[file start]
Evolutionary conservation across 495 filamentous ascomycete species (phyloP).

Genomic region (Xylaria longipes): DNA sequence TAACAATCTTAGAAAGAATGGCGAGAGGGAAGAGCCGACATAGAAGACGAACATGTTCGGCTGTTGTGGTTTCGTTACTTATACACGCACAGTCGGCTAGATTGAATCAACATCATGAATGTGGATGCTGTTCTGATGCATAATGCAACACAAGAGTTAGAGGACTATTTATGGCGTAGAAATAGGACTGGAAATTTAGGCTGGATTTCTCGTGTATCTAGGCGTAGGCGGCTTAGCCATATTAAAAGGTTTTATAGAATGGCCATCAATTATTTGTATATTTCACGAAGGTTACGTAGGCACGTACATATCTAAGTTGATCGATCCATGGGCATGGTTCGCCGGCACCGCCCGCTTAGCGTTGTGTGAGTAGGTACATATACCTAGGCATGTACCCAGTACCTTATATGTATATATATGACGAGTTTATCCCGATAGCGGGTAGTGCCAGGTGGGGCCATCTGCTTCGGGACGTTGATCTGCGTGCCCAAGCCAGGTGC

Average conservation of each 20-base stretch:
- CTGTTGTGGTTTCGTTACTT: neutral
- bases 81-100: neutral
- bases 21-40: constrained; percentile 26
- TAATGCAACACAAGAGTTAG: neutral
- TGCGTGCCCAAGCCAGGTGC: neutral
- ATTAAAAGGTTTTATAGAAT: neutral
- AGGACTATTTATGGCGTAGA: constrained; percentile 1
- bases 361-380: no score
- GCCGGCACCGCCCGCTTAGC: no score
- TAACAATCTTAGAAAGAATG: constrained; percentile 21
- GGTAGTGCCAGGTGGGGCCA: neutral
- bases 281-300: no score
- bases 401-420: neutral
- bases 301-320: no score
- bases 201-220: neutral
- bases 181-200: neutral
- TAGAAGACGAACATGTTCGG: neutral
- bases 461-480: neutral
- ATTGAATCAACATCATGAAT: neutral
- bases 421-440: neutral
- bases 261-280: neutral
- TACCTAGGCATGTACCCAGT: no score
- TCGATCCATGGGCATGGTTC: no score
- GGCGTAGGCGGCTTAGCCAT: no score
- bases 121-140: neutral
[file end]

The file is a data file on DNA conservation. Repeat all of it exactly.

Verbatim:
Evolutionary conservation across 495 filamentous ascomycete species (phyloP).

Genomic region (Xylaria longipes): DNA sequence TAACAATCTTAGAAAGAATGGCGAGAGGGAAGAGCCGACATAGAAGACGAACATGTTCGGCTGTTGTGGTTTCGTTACTTATACACGCACAGTCGGCTAGATTGAATCAACATCATGAATGTGGATGCTGTTCTGATGCATAATGCAACACAAGAGTTAGAGGACTATTTATGGCGTAGAAATAGGACTGGAAATTTAGGCTGGATTTCTCGTGTATCTAGGCGTAGGCGGCTTAGCCATATTAAAAGGTTTTATAGAATGGCCATCAATTATTTGTATATTTCACGAAGGTTACGTAGGCACGTACATATCTAAGTTGATCGATCCATGGGCATGGTTCGCCGGCACCGCCCGCTTAGCGTTGTGTGAGTAGGTACATATACCTAGGCATGTACCCAGTACCTTATATGTATATATATGACGAGTTTATCCCGATAGCGGGTAGTGCCAGGTGGGGCCATCTGCTTCGGGACGTTGATCTGCGTGCCCAAGCCAGGTGC

Average conservation of each 20-base stretch:
- CTGTTGTGGTTTCGTTACTT: neutral
- bases 81-100: neutral
- bases 21-40: constrained; percentile 26
- TAATGCAACACAAGAGTTAG: neutral
- TGCGTGCCCAAGCCAGGTGC: neutral
- ATTAAAAGGTTTTATAGAAT: neutral
- AGGACTATTTATGGCGTAGA: constrained; percentile 1
- bases 361-380: no score
- GCCGGCACCGCCCGCTTAGC: no score
- TAACAATCTTAGAAAGAATG: constrained; percentile 21
- GGTAGTGCCAGGTGGGGCCA: neutral
- bases 281-300: no score
- bases 401-420: neutral
- bases 301-320: no score
- bases 201-220: neutral
- bases 181-200: neutral
- TAGAAGACGAACATGTTCGG: neutral
- bases 461-480: neutral
- ATTGAATCAACATCATGAAT: neutral
- bases 421-440: neutral
- bases 261-280: neutral
- TACCTAGGCATGTACCCAGT: no score
- TCGATCCATGGGCATGGTTC: no score
- GGCGTAGGCGGCTTAGCCAT: no score
- bases 121-140: neutral